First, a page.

"I'm a glorified MENimist": How boys make sense of a 'curriculum of manhood' in an elite school

Year: 2017

Author: O'Brien, Rachel

Type of paper: Abstract refereed

manhood' in an elite school
This paper will report on findings from a six-month ethnographic study in an elite boys' school in Sydney, Australia. The research investigated how boys make sense of the day-to-day practices in an elite school and how masculinities are intentionally and unintentionally taught. It considers how a 'curriculum of manhood' in this school shapes boys' own beliefs and experiences of being and becoming men. In order to do this, an ethnographic methodology was employed. Observation and participation in health and physical education classes and broader school life, such as assemblies and sporting events, spanned across two school terms. Student participants, teachers and staff were invited to take part in focus groups and interviews that were conducted in the final weeks of the fieldwork.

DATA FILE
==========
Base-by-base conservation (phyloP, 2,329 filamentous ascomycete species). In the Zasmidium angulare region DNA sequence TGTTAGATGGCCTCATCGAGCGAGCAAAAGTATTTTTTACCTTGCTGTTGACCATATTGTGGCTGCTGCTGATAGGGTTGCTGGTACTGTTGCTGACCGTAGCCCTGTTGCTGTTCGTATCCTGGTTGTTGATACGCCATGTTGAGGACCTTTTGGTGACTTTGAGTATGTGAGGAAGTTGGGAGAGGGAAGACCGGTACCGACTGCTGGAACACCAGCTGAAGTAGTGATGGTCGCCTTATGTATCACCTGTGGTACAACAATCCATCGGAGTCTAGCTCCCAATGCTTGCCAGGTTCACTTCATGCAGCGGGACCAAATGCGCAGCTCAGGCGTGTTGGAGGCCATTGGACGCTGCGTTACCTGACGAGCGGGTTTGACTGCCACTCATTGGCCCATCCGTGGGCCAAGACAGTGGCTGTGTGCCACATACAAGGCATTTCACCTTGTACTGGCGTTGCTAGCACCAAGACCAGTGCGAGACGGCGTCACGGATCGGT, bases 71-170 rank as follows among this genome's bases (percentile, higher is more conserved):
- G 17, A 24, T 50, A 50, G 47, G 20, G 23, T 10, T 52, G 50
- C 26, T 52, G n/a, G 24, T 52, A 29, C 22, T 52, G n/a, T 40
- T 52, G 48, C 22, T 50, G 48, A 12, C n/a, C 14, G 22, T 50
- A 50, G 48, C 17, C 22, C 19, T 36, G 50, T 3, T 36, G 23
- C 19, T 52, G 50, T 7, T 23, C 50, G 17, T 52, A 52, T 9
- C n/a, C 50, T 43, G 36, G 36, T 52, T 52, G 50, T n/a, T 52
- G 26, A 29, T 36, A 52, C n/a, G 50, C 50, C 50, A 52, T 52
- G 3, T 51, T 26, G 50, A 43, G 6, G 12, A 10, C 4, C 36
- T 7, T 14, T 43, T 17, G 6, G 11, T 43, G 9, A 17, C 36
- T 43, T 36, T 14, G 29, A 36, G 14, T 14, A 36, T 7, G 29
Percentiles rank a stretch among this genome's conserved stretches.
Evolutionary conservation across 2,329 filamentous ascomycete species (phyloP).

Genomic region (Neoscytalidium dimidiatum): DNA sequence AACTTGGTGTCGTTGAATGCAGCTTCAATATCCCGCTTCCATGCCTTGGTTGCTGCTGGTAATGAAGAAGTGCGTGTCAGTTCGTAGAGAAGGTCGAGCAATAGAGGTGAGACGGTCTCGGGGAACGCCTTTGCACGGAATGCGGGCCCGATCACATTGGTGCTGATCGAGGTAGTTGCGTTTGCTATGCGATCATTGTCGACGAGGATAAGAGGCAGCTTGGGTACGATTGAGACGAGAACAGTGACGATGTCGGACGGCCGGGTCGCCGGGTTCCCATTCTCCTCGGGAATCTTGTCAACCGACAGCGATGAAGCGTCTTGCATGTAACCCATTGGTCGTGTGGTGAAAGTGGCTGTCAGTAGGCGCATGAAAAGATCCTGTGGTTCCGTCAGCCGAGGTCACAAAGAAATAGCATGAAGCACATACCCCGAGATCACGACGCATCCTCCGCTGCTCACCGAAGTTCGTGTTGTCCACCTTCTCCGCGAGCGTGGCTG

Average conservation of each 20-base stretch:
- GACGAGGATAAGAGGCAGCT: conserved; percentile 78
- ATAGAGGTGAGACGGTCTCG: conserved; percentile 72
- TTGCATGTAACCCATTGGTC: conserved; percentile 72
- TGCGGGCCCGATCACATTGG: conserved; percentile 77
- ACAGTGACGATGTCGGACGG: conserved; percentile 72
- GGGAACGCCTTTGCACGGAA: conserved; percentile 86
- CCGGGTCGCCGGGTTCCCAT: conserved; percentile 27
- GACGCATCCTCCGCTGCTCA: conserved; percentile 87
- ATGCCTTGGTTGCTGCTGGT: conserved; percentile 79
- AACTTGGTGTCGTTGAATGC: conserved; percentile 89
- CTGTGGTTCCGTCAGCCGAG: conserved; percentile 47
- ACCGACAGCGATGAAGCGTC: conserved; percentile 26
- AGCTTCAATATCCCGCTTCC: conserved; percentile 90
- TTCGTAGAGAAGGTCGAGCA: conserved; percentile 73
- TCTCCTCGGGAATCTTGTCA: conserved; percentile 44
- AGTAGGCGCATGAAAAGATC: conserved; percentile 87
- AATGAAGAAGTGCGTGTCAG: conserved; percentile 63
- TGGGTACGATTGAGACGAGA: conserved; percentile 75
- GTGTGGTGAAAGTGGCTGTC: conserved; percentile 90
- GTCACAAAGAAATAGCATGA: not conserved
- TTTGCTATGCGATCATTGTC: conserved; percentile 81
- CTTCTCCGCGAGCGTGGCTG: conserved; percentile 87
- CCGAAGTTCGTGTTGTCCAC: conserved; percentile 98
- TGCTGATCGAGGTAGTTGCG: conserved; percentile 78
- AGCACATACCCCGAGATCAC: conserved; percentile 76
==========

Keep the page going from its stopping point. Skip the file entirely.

Although the privileged, classed and gendered practices in this school were, at times, invisible to students, they shared critical perspectives that illuminated principles and practices inherent to the school's culture. Findings suggest that regimes of gendered power and privilege disrupt the positive messages of gender equality and acceptance that are integral to the intentional aspects of the 'curriculum of manhood' within the school. Boys' perceptions of this discrepancy varied, with some making sense through adopting an anti-feminist or "menimist" stance. Also evident was the problematising of particular practices that continue to glorify the rugby player or rower regardless of their adherence to the official 'curriculum of manhood'. This paper will explore these perspectives and offer practical considerations for the implementation of gendered curriculum, particularly in the context of health and physical education.